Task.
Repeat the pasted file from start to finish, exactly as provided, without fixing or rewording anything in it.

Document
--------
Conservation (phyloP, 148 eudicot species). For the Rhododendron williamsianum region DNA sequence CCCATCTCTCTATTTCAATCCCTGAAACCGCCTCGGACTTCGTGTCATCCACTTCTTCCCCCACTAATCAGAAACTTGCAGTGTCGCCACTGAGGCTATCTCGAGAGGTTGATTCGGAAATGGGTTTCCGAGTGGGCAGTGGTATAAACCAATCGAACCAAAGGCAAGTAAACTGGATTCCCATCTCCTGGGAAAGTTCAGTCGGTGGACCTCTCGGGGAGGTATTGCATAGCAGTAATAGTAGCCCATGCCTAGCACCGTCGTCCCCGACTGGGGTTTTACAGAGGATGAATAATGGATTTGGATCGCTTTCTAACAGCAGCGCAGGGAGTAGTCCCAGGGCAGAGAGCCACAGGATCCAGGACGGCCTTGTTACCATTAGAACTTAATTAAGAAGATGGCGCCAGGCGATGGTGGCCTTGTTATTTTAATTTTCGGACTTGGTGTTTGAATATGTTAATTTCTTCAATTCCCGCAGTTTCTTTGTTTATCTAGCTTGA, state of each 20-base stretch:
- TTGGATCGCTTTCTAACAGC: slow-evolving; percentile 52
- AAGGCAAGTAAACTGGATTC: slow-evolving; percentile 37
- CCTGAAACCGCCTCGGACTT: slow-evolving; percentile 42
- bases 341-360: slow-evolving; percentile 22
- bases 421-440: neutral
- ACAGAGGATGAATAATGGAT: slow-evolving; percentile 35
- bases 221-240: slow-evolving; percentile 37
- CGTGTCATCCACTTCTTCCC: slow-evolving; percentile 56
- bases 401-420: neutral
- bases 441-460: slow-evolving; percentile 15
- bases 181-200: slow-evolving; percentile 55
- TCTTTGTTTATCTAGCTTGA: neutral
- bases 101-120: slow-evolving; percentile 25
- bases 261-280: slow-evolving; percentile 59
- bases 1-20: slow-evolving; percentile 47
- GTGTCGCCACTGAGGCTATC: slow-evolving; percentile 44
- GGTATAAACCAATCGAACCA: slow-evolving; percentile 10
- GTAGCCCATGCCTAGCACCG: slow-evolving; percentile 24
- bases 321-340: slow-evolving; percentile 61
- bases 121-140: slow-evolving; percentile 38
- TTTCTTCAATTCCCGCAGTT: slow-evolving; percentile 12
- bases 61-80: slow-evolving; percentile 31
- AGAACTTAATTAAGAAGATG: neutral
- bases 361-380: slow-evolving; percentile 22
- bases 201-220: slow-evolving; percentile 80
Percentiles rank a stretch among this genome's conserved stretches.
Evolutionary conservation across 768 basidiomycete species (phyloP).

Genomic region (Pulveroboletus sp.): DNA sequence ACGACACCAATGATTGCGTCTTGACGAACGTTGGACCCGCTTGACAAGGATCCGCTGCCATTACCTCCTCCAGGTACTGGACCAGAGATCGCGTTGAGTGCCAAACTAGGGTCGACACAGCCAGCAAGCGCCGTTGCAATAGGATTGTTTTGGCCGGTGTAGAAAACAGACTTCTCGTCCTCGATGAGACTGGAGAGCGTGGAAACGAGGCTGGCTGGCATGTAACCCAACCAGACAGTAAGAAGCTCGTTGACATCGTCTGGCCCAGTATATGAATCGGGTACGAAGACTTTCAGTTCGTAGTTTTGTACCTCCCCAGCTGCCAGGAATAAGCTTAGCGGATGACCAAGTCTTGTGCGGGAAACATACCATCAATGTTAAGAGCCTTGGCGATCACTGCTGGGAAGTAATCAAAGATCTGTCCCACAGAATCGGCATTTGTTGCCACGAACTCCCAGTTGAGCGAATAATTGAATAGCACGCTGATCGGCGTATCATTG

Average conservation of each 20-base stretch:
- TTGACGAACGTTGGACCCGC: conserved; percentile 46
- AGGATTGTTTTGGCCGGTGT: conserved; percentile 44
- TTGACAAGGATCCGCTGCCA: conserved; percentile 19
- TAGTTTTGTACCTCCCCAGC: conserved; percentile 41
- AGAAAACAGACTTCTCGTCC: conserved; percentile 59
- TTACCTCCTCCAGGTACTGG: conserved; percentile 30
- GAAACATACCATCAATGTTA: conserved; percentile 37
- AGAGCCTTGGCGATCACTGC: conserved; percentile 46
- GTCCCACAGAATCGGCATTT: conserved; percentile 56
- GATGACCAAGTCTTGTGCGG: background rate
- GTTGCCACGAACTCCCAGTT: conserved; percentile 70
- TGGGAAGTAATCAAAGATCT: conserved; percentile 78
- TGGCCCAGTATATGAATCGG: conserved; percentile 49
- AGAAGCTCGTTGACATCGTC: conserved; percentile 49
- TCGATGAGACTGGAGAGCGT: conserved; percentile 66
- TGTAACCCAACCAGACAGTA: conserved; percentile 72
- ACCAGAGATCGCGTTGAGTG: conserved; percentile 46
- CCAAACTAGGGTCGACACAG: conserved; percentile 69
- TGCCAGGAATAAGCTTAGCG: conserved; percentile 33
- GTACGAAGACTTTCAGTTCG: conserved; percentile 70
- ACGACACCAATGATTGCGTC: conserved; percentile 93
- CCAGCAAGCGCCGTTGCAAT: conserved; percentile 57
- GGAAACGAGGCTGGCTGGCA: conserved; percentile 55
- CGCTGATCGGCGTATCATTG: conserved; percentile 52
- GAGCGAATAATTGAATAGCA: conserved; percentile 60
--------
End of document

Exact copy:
Conservation (phyloP, 148 eudicot species). For the Rhododendron williamsianum region DNA sequence CCCATCTCTCTATTTCAATCCCTGAAACCGCCTCGGACTTCGTGTCATCCACTTCTTCCCCCACTAATCAGAAACTTGCAGTGTCGCCACTGAGGCTATCTCGAGAGGTTGATTCGGAAATGGGTTTCCGAGTGGGCAGTGGTATAAACCAATCGAACCAAAGGCAAGTAAACTGGATTCCCATCTCCTGGGAAAGTTCAGTCGGTGGACCTCTCGGGGAGGTATTGCATAGCAGTAATAGTAGCCCATGCCTAGCACCGTCGTCCCCGACTGGGGTTTTACAGAGGATGAATAATGGATTTGGATCGCTTTCTAACAGCAGCGCAGGGAGTAGTCCCAGGGCAGAGAGCCACAGGATCCAGGACGGCCTTGTTACCATTAGAACTTAATTAAGAAGATGGCGCCAGGCGATGGTGGCCTTGTTATTTTAATTTTCGGACTTGGTGTTTGAATATGTTAATTTCTTCAATTCCCGCAGTTTCTTTGTTTATCTAGCTTGA, state of each 20-base stretch:
- TTGGATCGCTTTCTAACAGC: slow-evolving; percentile 52
- AAGGCAAGTAAACTGGATTC: slow-evolving; percentile 37
- CCTGAAACCGCCTCGGACTT: slow-evolving; percentile 42
- bases 341-360: slow-evolving; percentile 22
- bases 421-440: neutral
- ACAGAGGATGAATAATGGAT: slow-evolving; percentile 35
- bases 221-240: slow-evolving; percentile 37
- CGTGTCATCCACTTCTTCCC: slow-evolving; percentile 56
- bases 401-420: neutral
- bases 441-460: slow-evolving; percentile 15
- bases 181-200: slow-evolving; percentile 55
- TCTTTGTTTATCTAGCTTGA: neutral
- bases 101-120: slow-evolving; percentile 25
- bases 261-280: slow-evolving; percentile 59
- bases 1-20: slow-evolving; percentile 47
- GTGTCGCCACTGAGGCTATC: slow-evolving; percentile 44
- GGTATAAACCAATCGAACCA: slow-evolving; percentile 10
- GTAGCCCATGCCTAGCACCG: slow-evolving; percentile 24
- bases 321-340: slow-evolving; percentile 61
- bases 121-140: slow-evolving; percentile 38
- TTTCTTCAATTCCCGCAGTT: slow-evolving; percentile 12
- bases 61-80: slow-evolving; percentile 31
- AGAACTTAATTAAGAAGATG: neutral
- bases 361-380: slow-evolving; percentile 22
- bases 201-220: slow-evolving; percentile 80
Percentiles rank a stretch among this genome's conserved stretches.
Evolutionary conservation across 768 basidiomycete species (phyloP).

Genomic region (Pulveroboletus sp.): DNA sequence ACGACACCAATGATTGCGTCTTGACGAACGTTGGACCCGCTTGACAAGGATCCGCTGCCATTACCTCCTCCAGGTACTGGACCAGAGATCGCGTTGAGTGCCAAACTAGGGTCGACACAGCCAGCAAGCGCCGTTGCAATAGGATTGTTTTGGCCGGTGTAGAAAACAGACTTCTCGTCCTCGATGAGACTGGAGAGCGTGGAAACGAGGCTGGCTGGCATGTAACCCAACCAGACAGTAAGAAGCTCGTTGACATCGTCTGGCCCAGTATATGAATCGGGTACGAAGACTTTCAGTTCGTAGTTTTGTACCTCCCCAGCTGCCAGGAATAAGCTTAGCGGATGACCAAGTCTTGTGCGGGAAACATACCATCAATGTTAAGAGCCTTGGCGATCACTGCTGGGAAGTAATCAAAGATCTGTCCCACAGAATCGGCATTTGTTGCCACGAACTCCCAGTTGAGCGAATAATTGAATAGCACGCTGATCGGCGTATCATTG

Average conservation of each 20-base stretch:
- TTGACGAACGTTGGACCCGC: conserved; percentile 46
- AGGATTGTTTTGGCCGGTGT: conserved; percentile 44
- TTGACAAGGATCCGCTGCCA: conserved; percentile 19
- TAGTTTTGTACCTCCCCAGC: conserved; percentile 41
- AGAAAACAGACTTCTCGTCC: conserved; percentile 59
- TTACCTCCTCCAGGTACTGG: conserved; percentile 30
- GAAACATACCATCAATGTTA: conserved; percentile 37
- AGAGCCTTGGCGATCACTGC: conserved; percentile 46
- GTCCCACAGAATCGGCATTT: conserved; percentile 56
- GATGACCAAGTCTTGTGCGG: background rate
- GTTGCCACGAACTCCCAGTT: conserved; percentile 70
- TGGGAAGTAATCAAAGATCT: conserved; percentile 78
- TGGCCCAGTATATGAATCGG: conserved; percentile 49
- AGAAGCTCGTTGACATCGTC: conserved; percentile 49
- TCGATGAGACTGGAGAGCGT: conserved; percentile 66
- TGTAACCCAACCAGACAGTA: conserved; percentile 72
- ACCAGAGATCGCGTTGAGTG: conserved; percentile 46
- CCAAACTAGGGTCGACACAG: conserved; percentile 69
- TGCCAGGAATAAGCTTAGCG: conserved; percentile 33
- GTACGAAGACTTTCAGTTCG: conserved; percentile 70
- ACGACACCAATGATTGCGTC: conserved; percentile 93
- CCAGCAAGCGCCGTTGCAAT: conserved; percentile 57
- GGAAACGAGGCTGGCTGGCA: conserved; percentile 55
- CGCTGATCGGCGTATCATTG: conserved; percentile 52
- GAGCGAATAATTGAATAGCA: conserved; percentile 60